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NCJRS Abstract

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NCJ Number: 120550 Find in a Library
Title: Investigative Hypnosis (From Psychological Methods in Criminal Investigation and Evidence P 151-190, 1989, David C. Raskin, ed. -- See NCJ-120545)
Author(s): M Reiser
Date Published: 1989
Page Count: 40
Sponsoring Agency: Springer Publishing Co
New York, NY 10036
Sale Source: Springer Publishing Co
11 West 42nd Street, 15th Floor
New York, NY 10036
United States of America
Type: Issue Overview
Language: English
Country: United States of America
Annotation: This article covers the investigative hypnosis process, its history, its applicability, and legal and political issues.
Abstract: According to pervasive myths, hypnosis is mind control and has truth-detecting or truth-compelling capability, but in fact the hypnotized subject retains volitional control. The investigative hypnosis process is divided into seven phases: 1) a preliminary review of basic crime information; 2) the preinduction phase used to set up the instruments of the session and build rapport with the subject; 3) the induction phase in which hypnosis begins; 4) the deepening phase in which the subject is brought to an optimal level of comfort and functioning; 5) information elicitation in which crime scene and time parameters are established for recall; 6) the posthypnotic suggestions phase which increases the possibility of later recall; and 7) the dehypnotization phase. A 1987 study of seven solved cases and nine subjects compared standard and hypnosis interviews of each subject and found an average 177 percent increase in information in the hypnosis interviews. Three crime cases illustrate how victims questioned under hypnosis recalled information that was otherwise unobtainable and led to the identification, apprehension, and conviction of the criminals. 166 references.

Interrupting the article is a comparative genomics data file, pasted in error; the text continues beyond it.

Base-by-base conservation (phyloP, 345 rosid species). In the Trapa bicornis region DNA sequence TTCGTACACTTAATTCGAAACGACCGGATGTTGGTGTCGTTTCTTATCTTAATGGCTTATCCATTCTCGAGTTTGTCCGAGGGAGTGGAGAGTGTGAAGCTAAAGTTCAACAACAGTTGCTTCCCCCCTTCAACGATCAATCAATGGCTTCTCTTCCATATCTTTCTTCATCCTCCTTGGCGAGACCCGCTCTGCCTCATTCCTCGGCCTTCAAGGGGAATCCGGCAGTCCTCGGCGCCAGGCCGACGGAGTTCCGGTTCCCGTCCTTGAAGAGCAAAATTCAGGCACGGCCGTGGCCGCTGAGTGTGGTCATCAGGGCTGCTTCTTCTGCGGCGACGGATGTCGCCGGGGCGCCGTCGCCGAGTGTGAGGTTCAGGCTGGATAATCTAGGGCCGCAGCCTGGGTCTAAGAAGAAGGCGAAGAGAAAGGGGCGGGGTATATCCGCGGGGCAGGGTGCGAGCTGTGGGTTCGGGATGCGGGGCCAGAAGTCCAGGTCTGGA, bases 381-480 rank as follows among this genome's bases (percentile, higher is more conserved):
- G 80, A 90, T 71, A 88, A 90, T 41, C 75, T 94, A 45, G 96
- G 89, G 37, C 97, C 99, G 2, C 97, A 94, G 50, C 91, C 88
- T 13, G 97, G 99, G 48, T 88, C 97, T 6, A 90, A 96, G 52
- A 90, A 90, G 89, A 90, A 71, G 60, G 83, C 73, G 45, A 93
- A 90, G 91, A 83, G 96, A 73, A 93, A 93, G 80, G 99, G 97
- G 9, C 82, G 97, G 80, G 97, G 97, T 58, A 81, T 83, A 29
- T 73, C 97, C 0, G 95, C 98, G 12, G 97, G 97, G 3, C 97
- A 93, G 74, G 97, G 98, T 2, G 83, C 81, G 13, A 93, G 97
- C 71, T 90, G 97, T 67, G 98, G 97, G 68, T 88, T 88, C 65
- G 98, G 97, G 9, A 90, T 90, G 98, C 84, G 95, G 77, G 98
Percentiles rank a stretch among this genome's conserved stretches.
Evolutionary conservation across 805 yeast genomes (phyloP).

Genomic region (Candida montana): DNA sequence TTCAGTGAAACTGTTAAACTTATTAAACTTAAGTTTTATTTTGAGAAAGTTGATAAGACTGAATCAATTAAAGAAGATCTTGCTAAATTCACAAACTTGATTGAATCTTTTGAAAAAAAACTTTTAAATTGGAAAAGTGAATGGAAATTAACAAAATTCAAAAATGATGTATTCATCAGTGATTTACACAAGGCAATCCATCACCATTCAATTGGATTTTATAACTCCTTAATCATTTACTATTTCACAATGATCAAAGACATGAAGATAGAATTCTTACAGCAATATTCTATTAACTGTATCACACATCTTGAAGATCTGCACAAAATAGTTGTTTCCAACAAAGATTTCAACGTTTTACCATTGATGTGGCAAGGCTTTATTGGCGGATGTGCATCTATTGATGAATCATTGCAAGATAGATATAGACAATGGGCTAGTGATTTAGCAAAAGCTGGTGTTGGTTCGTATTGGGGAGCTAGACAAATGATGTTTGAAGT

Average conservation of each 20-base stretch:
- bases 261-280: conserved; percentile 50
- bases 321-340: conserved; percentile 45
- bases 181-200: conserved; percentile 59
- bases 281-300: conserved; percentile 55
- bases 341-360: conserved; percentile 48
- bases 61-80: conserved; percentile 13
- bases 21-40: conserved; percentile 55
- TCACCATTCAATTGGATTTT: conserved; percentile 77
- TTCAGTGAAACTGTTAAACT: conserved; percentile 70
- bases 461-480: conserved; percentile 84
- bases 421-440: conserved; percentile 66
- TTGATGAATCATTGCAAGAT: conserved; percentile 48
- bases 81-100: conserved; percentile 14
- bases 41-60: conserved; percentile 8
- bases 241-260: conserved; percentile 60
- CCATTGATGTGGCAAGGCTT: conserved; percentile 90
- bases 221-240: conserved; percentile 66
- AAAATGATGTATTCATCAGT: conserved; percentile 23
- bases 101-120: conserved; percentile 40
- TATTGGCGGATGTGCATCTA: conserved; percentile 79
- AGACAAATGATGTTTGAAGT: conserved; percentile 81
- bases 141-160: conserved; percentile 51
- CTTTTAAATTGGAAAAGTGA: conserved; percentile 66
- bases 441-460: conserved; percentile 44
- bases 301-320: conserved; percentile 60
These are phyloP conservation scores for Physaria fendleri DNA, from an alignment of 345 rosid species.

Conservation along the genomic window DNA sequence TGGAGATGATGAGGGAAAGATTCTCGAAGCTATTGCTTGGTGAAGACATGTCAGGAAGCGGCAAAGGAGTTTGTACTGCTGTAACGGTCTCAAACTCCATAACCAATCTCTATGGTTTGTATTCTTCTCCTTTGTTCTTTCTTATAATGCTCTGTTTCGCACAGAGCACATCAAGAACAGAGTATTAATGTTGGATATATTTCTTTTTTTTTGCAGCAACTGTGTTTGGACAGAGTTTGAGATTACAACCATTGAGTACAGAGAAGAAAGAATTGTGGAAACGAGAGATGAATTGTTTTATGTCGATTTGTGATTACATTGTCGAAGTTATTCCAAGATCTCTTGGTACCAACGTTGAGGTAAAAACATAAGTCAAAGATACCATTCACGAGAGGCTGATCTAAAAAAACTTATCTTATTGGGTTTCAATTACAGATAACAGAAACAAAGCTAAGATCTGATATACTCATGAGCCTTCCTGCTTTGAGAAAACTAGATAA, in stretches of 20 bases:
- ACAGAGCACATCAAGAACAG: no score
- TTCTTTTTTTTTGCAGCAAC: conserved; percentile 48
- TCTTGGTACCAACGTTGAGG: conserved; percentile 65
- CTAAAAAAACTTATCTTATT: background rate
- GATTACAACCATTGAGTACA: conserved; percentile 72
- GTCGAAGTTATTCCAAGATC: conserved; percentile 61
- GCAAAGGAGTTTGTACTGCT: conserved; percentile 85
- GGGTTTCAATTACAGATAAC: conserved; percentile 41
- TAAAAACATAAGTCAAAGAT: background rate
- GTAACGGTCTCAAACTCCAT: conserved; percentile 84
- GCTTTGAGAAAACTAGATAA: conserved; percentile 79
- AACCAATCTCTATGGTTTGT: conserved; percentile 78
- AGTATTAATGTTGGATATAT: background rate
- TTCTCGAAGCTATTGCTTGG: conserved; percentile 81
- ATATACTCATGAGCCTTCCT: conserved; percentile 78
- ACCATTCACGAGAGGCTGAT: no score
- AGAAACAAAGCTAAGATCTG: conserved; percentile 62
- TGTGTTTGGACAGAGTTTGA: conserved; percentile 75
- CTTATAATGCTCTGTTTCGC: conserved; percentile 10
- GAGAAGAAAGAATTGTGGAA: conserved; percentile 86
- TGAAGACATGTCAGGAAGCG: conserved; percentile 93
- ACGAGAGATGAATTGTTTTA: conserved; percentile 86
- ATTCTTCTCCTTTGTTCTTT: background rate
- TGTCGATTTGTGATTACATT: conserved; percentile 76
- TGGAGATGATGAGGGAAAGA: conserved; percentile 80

Main Term(s): Questioning under hypnosis
Index Term(s): Criminal investigation; Eyewitness testimony; Interview and interrogation; Investigative hypnosis training
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